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From: Dave Baker
Subject: Re: Grinding aluminum?
Date: 18 Feb 1999
Newsgroups: rec.crafts.metalworking

>From: Dale Borgeson <>
>In the intro machine shop course I took the instructor took great pains to
>make sure that we NEVER used aluminum on the the pedistal grinder. He said
>that it would clog it. Every once in a while a wayward student would grind
>some Al and it certainly did clog the grinding wheel and the instructor
>would go balistic.
>So my question is: Is there a gringing wheel which is appropriate for Al?
>I can't find any reference to this in any of my books or in the MSC
>On a similar line, what is the appropriate grinding wheel material for

It isn't common to need to grind aluminium because there are no situations
where it can be heat treated to a hardness that prevents conventional
machining. There are applications requiring great accuracy though and one of
these is on Formula 1 type engines which do not use gaskets between the head
and block. In fact gaskets are only necessary to overcome machining
inaccuracies in conventional assemblies and many machines would operate better
without them if surfaces were true enough.

On F1 engines the blocks and heads are surface ground to a tolerance of 1/4 of
a thou over the length and width of the engine and special surface grinding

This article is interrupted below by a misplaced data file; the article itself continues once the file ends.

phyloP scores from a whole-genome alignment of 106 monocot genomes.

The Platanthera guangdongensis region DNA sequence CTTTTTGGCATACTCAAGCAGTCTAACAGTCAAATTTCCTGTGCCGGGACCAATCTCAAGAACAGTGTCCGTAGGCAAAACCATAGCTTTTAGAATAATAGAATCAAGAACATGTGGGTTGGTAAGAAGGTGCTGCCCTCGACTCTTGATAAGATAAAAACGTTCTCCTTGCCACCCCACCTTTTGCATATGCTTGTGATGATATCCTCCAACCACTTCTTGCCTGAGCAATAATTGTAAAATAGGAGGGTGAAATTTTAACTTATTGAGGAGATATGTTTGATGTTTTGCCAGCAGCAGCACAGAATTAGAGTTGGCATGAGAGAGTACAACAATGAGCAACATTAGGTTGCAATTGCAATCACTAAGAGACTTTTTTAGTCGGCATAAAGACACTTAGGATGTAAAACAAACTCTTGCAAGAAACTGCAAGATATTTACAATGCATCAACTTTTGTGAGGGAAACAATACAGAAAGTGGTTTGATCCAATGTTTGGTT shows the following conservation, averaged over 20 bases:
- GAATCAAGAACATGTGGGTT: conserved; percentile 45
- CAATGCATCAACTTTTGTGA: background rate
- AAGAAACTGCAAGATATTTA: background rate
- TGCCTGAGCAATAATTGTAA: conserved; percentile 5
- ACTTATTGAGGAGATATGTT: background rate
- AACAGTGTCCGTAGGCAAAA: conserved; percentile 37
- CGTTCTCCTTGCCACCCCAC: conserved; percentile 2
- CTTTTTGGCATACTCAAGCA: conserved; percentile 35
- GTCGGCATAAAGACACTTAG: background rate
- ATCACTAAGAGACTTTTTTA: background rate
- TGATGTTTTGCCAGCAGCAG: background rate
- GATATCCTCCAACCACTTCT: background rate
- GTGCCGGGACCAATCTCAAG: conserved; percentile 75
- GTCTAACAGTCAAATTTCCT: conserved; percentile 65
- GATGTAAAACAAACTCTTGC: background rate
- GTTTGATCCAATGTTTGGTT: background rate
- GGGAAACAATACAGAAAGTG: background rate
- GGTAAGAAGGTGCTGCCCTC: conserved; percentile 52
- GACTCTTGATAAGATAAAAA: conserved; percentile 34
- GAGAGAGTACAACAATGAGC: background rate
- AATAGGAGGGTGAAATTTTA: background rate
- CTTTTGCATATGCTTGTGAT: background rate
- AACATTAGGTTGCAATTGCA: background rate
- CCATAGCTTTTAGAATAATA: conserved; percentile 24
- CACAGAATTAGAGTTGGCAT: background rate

equipment has been developed to do this. Grinding of aluminium is therefore
perfectly possible with the correct grade wheels and lubrication. For ferrous
materials, aluminium oxide wheels are most commonly used whereas silicon
carbide grits will grind non ferrous materials. The harder the material to be
ground the softer the grinding wheel which may appear odd in terms of
conventional machining.

Carbide is the hardest material in common use and the wheel to grind it is
therefore the softest - i.e. green grit wheels as has already been said. Normal
wheels will generate excessive heat when grinding carbide and they remove very
little material. Green grit wheels generate adequate stock removal but wear out
extremely fast themselves. This is necessary so that the wheel continually
exposes fresh cutting surfaces to the carbide. For accurate finishing of
carbide tool bits it is more usual to use a diamond impregnated lapping wheel
which is used well lubricated with oil. Very fine grit conventional wheels will
also put a good finish on brazed carbide tip tools but with high stock removal
from the wheel itself.

Dave Baker at Puma Race Engines (London - England)  - specialist flow
development and engine work. .

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